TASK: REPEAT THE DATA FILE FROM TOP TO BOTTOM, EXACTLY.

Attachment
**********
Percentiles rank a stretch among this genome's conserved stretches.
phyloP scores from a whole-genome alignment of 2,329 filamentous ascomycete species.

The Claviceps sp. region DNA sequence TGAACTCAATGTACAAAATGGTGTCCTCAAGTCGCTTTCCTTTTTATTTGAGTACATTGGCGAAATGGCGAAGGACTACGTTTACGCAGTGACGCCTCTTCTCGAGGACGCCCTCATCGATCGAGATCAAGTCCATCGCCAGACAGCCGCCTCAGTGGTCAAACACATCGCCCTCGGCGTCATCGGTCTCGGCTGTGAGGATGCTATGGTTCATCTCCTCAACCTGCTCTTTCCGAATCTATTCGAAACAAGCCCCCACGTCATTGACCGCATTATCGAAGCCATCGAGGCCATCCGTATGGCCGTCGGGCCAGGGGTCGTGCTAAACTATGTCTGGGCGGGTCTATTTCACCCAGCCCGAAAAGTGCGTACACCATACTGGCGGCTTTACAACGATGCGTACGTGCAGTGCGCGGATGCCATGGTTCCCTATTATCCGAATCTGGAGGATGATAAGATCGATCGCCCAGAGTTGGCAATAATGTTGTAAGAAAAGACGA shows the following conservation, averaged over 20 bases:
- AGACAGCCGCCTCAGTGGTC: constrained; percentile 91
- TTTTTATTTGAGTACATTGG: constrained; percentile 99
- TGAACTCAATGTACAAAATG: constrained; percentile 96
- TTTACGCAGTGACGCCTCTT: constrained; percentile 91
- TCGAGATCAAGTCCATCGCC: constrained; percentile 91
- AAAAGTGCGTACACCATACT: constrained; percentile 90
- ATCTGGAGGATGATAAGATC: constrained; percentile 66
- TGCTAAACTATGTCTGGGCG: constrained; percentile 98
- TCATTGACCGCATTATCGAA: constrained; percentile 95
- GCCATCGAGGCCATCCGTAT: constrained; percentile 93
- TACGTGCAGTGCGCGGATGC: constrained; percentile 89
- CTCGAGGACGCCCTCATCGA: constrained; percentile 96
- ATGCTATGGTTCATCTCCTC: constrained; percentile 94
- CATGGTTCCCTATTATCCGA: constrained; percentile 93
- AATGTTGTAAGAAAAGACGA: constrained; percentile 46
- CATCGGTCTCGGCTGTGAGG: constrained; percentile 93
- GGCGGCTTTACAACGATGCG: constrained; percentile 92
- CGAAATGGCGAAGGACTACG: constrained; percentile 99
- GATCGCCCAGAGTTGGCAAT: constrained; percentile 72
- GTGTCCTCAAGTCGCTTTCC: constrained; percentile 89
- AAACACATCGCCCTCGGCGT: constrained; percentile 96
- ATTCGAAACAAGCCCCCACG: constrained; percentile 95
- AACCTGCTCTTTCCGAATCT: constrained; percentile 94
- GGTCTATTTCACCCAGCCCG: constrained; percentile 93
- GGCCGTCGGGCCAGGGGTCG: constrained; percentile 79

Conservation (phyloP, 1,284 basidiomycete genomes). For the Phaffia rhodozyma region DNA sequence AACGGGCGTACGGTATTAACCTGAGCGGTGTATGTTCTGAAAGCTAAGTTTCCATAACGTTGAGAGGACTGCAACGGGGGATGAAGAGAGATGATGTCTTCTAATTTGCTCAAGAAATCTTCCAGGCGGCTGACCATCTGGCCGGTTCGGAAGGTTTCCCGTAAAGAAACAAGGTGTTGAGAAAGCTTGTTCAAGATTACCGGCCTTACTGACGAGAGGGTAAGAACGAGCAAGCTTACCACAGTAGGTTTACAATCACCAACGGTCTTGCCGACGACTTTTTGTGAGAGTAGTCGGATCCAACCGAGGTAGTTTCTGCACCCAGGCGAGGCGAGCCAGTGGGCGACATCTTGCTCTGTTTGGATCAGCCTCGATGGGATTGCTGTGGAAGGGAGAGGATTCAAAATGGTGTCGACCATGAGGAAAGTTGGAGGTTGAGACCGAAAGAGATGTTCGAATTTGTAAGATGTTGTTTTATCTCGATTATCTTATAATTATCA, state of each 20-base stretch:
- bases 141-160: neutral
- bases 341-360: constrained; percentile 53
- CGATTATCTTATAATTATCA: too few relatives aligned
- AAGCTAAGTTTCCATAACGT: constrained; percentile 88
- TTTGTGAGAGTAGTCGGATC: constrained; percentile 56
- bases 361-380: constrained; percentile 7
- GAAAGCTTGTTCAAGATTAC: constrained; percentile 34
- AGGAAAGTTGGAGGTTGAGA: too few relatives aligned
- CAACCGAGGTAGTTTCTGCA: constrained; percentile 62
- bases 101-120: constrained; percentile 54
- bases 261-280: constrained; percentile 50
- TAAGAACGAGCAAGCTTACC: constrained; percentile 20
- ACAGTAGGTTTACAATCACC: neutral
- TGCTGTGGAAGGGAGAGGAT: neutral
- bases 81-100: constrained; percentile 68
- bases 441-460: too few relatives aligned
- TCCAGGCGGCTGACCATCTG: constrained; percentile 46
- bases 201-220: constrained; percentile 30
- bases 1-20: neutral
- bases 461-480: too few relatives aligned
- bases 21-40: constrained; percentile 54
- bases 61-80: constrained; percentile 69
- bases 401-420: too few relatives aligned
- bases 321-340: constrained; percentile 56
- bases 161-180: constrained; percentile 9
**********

Percentiles rank a stretch among this genome's conserved stretches.
phyloP scores from a whole-genome alignment of 2,329 filamentous ascomycete species.

The Claviceps sp. region DNA sequence TGAACTCAATGTACAAAATGGTGTCCTCAAGTCGCTTTCCTTTTTATTTGAGTACATTGGCGAAATGGCGAAGGACTACGTTTACGCAGTGACGCCTCTTCTCGAGGACGCCCTCATCGATCGAGATCAAGTCCATCGCCAGACAGCCGCCTCAGTGGTCAAACACATCGCCCTCGGCGTCATCGGTCTCGGCTGTGAGGATGCTATGGTTCATCTCCTCAACCTGCTCTTTCCGAATCTATTCGAAACAAGCCCCCACGTCATTGACCGCATTATCGAAGCCATCGAGGCCATCCGTATGGCCGTCGGGCCAGGGGTCGTGCTAAACTATGTCTGGGCGGGTCTATTTCACCCAGCCCGAAAAGTGCGTACACCATACTGGCGGCTTTACAACGATGCGTACGTGCAGTGCGCGGATGCCATGGTTCCCTATTATCCGAATCTGGAGGATGATAAGATCGATCGCCCAGAGTTGGCAATAATGTTGTAAGAAAAGACGA shows the following conservation, averaged over 20 bases:
- AGACAGCCGCCTCAGTGGTC: constrained; percentile 91
- TTTTTATTTGAGTACATTGG: constrained; percentile 99
- TGAACTCAATGTACAAAATG: constrained; percentile 96
- TTTACGCAGTGACGCCTCTT: constrained; percentile 91
- TCGAGATCAAGTCCATCGCC: constrained; percentile 91
- AAAAGTGCGTACACCATACT: constrained; percentile 90
- ATCTGGAGGATGATAAGATC: constrained; percentile 66
- TGCTAAACTATGTCTGGGCG: constrained; percentile 98
- TCATTGACCGCATTATCGAA: constrained; percentile 95
- GCCATCGAGGCCATCCGTAT: constrained; percentile 93
- TACGTGCAGTGCGCGGATGC: constrained; percentile 89
- CTCGAGGACGCCCTCATCGA: constrained; percentile 96
- ATGCTATGGTTCATCTCCTC: constrained; percentile 94
- CATGGTTCCCTATTATCCGA: constrained; percentile 93
- AATGTTGTAAGAAAAGACGA: constrained; percentile 46
- CATCGGTCTCGGCTGTGAGG: constrained; percentile 93
- GGCGGCTTTACAACGATGCG: constrained; percentile 92
- CGAAATGGCGAAGGACTACG: constrained; percentile 99
- GATCGCCCAGAGTTGGCAAT: constrained; percentile 72
- GTGTCCTCAAGTCGCTTTCC: constrained; percentile 89
- AAACACATCGCCCTCGGCGT: constrained; percentile 96
- ATTCGAAACAAGCCCCCACG: constrained; percentile 95
- AACCTGCTCTTTCCGAATCT: constrained; percentile 94
- GGTCTATTTCACCCAGCCCG: constrained; percentile 93
- GGCCGTCGGGCCAGGGGTCG: constrained; percentile 79

Conservation (phyloP, 1,284 basidiomycete genomes). For the Phaffia rhodozyma region DNA sequence AACGGGCGTACGGTATTAACCTGAGCGGTGTATGTTCTGAAAGCTAAGTTTCCATAACGTTGAGAGGACTGCAACGGGGGATGAAGAGAGATGATGTCTTCTAATTTGCTCAAGAAATCTTCCAGGCGGCTGACCATCTGGCCGGTTCGGAAGGTTTCCCGTAAAGAAACAAGGTGTTGAGAAAGCTTGTTCAAGATTACCGGCCTTACTGACGAGAGGGTAAGAACGAGCAAGCTTACCACAGTAGGTTTACAATCACCAACGGTCTTGCCGACGACTTTTTGTGAGAGTAGTCGGATCCAACCGAGGTAGTTTCTGCACCCAGGCGAGGCGAGCCAGTGGGCGACATCTTGCTCTGTTTGGATCAGCCTCGATGGGATTGCTGTGGAAGGGAGAGGATTCAAAATGGTGTCGACCATGAGGAAAGTTGGAGGTTGAGACCGAAAGAGATGTTCGAATTTGTAAGATGTTGTTTTATCTCGATTATCTTATAATTATCA, state of each 20-base stretch:
- bases 141-160: neutral
- bases 341-360: constrained; percentile 53
- CGATTATCTTATAATTATCA: too few relatives aligned
- AAGCTAAGTTTCCATAACGT: constrained; percentile 88
- TTTGTGAGAGTAGTCGGATC: constrained; percentile 56
- bases 361-380: constrained; percentile 7
- GAAAGCTTGTTCAAGATTAC: constrained; percentile 34
- AGGAAAGTTGGAGGTTGAGA: too few relatives aligned
- CAACCGAGGTAGTTTCTGCA: constrained; percentile 62
- bases 101-120: constrained; percentile 54
- bases 261-280: constrained; percentile 50
- TAAGAACGAGCAAGCTTACC: constrained; percentile 20
- ACAGTAGGTTTACAATCACC: neutral
- TGCTGTGGAAGGGAGAGGAT: neutral
- bases 81-100: constrained; percentile 68
- bases 441-460: too few relatives aligned
- TCCAGGCGGCTGACCATCTG: constrained; percentile 46
- bases 201-220: constrained; percentile 30
- bases 1-20: neutral
- bases 461-480: too few relatives aligned
- bases 21-40: constrained; percentile 54
- bases 61-80: constrained; percentile 69
- bases 401-420: too few relatives aligned
- bases 321-340: constrained; percentile 56
- bases 161-180: constrained; percentile 9